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Humans, a keystone species?

Discussion of the distribution and abundance of living organisms and how these properties are affected by interactions between the organisms and their environment

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Humans, a keystone species?

Postby nibs02 » Tue Feb 05, 2008 11:36 pm

I think the subject is debatable but universally accepted, are humans considered as a keystone species?
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Postby tianlai » Wed Feb 06, 2008 4:47 am

We do not consider the Earth is the center of universe just because we, the human beings having consciousness , live in Earth. I guess that bacteria are more suitable interstellar travel than Homo sapiens. Without humans the ecosystem is still full of vigor, but without microbe or green plants the ecosystem is the same as Mars. As pyramid the most important stone is in its base but not on its top.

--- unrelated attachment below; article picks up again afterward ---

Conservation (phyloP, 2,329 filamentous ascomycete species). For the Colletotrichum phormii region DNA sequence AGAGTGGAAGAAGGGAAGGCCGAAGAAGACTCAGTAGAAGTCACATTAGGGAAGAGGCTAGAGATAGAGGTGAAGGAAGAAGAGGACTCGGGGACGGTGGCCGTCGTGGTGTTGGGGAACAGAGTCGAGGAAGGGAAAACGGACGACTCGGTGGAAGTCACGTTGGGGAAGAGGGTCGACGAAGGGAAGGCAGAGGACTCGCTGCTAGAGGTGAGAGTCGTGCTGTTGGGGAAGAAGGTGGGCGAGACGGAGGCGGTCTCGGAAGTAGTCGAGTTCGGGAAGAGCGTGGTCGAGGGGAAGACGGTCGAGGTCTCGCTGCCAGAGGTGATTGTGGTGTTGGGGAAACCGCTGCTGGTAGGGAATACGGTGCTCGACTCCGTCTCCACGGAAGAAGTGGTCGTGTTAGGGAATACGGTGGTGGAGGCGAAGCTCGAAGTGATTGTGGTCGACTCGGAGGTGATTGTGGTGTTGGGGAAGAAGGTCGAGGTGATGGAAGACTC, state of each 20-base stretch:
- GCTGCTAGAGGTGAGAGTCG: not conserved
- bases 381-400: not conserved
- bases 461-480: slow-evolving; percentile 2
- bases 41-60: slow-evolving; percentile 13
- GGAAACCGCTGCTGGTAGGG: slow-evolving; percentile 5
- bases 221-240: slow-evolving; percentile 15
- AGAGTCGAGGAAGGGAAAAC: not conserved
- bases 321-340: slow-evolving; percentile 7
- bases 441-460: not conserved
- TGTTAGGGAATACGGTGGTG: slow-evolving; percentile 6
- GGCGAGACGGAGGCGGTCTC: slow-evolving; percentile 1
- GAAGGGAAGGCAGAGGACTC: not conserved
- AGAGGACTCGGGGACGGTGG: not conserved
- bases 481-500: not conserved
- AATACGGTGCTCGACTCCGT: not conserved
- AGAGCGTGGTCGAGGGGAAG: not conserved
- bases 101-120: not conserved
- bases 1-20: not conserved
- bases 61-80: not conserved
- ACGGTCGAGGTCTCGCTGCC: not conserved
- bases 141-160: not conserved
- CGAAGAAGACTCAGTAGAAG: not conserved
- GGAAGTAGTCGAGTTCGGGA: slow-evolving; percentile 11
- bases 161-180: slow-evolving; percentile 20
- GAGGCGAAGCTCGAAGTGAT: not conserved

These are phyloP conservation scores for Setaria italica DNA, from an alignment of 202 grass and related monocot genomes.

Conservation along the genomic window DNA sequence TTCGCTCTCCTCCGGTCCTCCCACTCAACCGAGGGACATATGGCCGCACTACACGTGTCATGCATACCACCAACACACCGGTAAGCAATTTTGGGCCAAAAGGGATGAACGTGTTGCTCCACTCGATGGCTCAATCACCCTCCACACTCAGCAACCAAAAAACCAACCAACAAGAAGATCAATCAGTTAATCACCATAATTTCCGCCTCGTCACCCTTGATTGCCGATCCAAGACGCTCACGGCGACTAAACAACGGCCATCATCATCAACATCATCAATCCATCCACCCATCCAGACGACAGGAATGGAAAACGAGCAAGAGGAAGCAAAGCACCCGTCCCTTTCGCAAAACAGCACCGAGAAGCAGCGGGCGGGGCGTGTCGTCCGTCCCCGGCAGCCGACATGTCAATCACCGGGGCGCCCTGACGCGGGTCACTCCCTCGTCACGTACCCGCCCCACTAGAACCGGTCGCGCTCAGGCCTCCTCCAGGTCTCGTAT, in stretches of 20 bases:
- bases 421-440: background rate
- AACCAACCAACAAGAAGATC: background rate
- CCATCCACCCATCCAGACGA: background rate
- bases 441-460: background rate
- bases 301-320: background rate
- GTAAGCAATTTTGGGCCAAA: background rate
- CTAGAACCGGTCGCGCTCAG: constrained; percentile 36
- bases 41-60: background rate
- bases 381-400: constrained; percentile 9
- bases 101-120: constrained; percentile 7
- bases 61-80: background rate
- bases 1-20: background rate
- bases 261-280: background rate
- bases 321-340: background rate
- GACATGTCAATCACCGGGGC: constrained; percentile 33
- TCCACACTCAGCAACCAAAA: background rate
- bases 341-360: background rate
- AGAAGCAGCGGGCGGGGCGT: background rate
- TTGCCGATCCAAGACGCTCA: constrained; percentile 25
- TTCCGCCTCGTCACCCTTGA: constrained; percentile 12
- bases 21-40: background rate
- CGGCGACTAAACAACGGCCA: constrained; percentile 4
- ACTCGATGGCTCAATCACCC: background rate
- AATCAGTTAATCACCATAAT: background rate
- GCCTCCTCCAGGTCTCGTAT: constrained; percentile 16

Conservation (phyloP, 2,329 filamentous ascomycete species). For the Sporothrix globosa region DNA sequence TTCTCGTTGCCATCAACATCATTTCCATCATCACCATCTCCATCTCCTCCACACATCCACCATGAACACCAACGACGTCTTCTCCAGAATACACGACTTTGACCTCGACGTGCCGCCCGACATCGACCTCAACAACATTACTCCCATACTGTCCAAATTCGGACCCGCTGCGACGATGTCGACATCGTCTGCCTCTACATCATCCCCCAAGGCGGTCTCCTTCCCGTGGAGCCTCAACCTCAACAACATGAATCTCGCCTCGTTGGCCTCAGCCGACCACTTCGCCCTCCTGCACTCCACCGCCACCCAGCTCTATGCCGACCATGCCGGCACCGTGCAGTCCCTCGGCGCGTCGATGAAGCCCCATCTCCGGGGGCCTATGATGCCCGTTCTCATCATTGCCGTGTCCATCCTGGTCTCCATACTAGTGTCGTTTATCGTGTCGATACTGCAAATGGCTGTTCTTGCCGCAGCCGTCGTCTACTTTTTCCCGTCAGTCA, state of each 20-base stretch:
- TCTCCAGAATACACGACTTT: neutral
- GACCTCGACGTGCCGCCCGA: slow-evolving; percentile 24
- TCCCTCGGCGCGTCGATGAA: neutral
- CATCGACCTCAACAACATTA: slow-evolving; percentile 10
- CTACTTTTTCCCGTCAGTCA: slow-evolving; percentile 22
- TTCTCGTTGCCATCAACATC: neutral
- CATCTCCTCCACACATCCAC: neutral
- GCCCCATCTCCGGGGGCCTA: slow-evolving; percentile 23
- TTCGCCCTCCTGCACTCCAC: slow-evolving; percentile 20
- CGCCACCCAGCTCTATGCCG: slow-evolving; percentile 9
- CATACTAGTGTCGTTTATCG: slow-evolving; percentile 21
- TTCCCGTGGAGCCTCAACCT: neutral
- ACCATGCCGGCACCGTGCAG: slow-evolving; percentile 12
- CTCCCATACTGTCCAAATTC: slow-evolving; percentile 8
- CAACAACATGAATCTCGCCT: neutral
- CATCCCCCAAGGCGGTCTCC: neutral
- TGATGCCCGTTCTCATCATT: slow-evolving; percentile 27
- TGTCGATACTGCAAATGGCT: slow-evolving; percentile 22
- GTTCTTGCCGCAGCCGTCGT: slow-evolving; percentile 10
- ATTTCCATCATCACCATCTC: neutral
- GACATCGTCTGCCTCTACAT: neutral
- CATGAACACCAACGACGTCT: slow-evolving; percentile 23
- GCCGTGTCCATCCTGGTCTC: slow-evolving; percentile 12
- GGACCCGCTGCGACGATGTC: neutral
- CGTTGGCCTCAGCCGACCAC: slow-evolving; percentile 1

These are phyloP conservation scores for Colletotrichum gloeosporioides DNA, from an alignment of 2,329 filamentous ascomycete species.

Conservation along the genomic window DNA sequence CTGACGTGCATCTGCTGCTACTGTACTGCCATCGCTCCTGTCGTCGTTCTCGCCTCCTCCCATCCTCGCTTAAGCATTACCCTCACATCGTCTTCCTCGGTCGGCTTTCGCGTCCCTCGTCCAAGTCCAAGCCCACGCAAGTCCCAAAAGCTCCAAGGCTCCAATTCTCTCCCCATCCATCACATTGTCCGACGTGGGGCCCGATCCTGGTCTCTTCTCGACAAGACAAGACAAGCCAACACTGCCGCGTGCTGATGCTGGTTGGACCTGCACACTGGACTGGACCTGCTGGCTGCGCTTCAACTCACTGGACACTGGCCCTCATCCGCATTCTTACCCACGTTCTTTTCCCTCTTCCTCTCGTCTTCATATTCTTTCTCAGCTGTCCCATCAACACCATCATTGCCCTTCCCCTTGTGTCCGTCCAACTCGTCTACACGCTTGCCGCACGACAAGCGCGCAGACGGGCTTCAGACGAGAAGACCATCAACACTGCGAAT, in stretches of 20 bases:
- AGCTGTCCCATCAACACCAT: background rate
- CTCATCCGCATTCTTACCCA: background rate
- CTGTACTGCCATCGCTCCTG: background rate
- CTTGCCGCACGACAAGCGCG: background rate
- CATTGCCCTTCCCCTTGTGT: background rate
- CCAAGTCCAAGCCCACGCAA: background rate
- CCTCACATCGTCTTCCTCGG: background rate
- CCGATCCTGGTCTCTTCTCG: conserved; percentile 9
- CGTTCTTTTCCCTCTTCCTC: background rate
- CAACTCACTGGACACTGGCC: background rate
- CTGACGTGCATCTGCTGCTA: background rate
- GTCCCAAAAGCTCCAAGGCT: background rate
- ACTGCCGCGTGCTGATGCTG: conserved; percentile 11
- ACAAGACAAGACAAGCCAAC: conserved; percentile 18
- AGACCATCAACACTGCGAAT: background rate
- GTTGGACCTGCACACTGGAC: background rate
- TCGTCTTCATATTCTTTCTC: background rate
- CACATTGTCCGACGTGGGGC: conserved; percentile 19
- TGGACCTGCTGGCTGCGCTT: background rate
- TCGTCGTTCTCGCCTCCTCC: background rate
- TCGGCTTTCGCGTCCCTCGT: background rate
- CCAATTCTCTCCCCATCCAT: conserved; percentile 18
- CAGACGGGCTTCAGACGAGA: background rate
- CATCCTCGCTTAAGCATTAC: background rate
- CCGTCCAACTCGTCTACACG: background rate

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Postby bbrubaker » Wed Feb 06, 2008 5:43 am

I'd say we're at the top of the Keystone Species list here on Earth.
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Re:

Postby nibs02 » Thu Feb 07, 2008 8:54 am

tianlai wrote:We do not consider the Earth is the center of universe just because we, the human beings having consciousness , live in Earth. I guess that bacteria are more suitable interstellar travel than Homo sapiens. Without humans the ecosystem is still full of vigor, but without microbe or green plants the ecosystem is the same as Mars. As pyramid the most important stone is in its base but not on its top.


Well that was really... not straight forward but okay, one person says no, the other says yes. Come on people! Are you, or not? Or are we both ways? A keystone species and an infection?